- The Washington Times - Thursday, February 26, 2015

Earl Lloyd, the first black player to take the floor in the NBA, died Thursday afternoon, according to the Charleston Gazette. He was 86.

Lloyd was born in Alexandria in 1928. The Washington Capitols drafted him in the ninth round in 1950. He was one of four black players to join the league that year and became the first to step onto an NBA floor because the Capitols began their season earlier than the other teams with black players. Three other black players — Chuck Cooper, Nathaniel Clifton and Hank DeZonie — played that season.

Lloyd was a 6-foot-5 forward who was known for his defense and nicknamed, “The Big Cat.” He debuted Oct. 31, 1950, one day before Cooper and four days before Clifton. Lloyd played 560 career games in the NBA, mostly with the Syracuse Nationals. He played only the 1950-51 season with Washington, which folded its team in January 1951.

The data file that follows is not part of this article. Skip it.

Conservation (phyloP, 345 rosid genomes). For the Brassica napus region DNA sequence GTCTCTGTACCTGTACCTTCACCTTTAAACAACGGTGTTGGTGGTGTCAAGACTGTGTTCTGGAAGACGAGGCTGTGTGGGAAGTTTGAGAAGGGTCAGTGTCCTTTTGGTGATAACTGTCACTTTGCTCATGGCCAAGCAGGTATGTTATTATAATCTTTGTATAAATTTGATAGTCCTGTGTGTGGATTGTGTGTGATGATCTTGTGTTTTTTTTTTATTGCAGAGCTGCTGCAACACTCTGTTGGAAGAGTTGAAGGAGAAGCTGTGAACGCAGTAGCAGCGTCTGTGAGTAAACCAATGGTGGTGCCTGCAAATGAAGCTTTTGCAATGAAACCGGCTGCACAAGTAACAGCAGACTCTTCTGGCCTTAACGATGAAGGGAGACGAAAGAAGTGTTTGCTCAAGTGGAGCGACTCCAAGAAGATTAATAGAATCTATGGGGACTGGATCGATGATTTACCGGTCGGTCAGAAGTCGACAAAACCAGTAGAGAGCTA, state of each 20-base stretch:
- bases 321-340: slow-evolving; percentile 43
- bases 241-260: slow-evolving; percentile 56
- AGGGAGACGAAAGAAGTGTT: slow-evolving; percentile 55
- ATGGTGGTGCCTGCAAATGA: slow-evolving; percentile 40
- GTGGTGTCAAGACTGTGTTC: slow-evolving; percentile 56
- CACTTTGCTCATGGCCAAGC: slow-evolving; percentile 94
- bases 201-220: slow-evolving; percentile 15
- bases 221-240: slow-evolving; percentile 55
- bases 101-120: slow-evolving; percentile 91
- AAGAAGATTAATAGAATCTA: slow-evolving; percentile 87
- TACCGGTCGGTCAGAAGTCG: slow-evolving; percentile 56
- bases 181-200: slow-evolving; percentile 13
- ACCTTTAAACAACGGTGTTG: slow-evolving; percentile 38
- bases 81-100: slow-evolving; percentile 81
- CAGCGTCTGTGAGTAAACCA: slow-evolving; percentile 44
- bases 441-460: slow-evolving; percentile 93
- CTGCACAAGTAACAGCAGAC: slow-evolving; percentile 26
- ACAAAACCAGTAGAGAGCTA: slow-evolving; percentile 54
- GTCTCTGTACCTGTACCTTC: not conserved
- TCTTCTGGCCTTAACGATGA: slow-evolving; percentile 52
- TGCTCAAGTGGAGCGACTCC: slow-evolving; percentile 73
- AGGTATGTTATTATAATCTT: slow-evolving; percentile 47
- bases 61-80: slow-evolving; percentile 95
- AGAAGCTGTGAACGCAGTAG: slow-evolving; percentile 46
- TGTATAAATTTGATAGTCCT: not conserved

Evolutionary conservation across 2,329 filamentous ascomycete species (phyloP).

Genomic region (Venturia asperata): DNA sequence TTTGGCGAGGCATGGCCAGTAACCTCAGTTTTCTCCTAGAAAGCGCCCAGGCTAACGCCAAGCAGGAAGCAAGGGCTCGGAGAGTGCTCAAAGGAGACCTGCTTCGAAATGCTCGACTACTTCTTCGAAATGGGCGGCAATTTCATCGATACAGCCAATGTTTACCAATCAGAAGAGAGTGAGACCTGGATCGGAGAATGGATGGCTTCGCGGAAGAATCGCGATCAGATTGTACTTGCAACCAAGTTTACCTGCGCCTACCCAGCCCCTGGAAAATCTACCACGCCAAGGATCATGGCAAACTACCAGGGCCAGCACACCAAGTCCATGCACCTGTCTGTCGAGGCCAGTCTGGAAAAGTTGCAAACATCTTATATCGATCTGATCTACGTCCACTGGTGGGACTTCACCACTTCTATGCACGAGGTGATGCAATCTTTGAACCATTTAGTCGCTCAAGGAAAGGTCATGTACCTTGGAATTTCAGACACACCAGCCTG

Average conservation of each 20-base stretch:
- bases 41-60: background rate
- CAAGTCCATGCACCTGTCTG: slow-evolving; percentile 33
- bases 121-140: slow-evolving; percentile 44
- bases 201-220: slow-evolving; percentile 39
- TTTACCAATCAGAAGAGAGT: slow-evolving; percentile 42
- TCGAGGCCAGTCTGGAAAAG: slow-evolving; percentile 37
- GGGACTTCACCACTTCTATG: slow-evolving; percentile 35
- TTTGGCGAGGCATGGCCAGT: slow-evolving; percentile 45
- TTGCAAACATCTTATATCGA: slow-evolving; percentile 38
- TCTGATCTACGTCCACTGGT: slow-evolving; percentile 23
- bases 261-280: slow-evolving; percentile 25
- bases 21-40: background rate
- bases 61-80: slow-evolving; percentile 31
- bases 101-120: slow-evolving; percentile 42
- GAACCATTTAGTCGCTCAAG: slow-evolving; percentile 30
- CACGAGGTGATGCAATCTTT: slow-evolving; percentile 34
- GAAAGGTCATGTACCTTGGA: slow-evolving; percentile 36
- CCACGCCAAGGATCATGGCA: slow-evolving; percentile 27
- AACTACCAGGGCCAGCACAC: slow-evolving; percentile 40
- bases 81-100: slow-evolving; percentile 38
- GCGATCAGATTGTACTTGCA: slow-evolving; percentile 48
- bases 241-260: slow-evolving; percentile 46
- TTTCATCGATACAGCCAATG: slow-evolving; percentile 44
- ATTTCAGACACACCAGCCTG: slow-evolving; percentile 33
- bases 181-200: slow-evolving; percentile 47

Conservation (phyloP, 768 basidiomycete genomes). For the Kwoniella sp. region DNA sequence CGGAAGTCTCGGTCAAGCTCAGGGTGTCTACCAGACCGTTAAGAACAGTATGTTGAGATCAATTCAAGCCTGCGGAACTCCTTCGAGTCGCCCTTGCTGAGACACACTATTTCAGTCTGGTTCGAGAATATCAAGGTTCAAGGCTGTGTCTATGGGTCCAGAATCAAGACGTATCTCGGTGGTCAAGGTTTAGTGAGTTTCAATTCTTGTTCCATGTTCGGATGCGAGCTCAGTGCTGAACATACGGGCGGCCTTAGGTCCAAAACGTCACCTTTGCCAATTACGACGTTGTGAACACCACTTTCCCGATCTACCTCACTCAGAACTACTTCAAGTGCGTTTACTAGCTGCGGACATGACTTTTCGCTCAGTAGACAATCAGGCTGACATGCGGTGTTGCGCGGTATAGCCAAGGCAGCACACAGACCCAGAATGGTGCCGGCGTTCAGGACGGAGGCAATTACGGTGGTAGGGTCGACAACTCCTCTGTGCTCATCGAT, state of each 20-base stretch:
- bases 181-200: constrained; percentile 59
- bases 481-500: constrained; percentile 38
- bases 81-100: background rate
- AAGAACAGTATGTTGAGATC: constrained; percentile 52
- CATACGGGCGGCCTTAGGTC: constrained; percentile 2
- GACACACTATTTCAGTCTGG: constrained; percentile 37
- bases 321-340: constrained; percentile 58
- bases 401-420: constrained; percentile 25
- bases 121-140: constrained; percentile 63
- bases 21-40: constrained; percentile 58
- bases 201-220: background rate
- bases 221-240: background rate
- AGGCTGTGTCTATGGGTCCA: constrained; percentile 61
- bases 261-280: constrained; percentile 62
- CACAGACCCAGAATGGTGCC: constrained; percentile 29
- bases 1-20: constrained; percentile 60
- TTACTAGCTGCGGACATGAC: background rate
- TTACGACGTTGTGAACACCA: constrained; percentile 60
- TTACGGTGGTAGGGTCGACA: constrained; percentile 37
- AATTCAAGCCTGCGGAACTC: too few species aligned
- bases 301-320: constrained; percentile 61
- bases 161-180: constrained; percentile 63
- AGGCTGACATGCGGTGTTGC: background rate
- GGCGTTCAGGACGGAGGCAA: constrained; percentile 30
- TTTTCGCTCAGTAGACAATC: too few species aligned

He was also eventually hired to be the coach of the Detroit Pistons in 1971. The hiring made Lloyd the second black coach in the league. Bill Russell, who coached the Boston Celtics in 1966, was the first.

Lloyd also helped West Virginia State to CIAA title in 1948 and 1949. He played his high school ball at Parker-Gray School in Alexandria.



He was inducted into the Virginia Sports Hall of Fame in 1993. In 2003, he was inducted into the Naismith Memorial Basketball Hall of Fame as a contributor.

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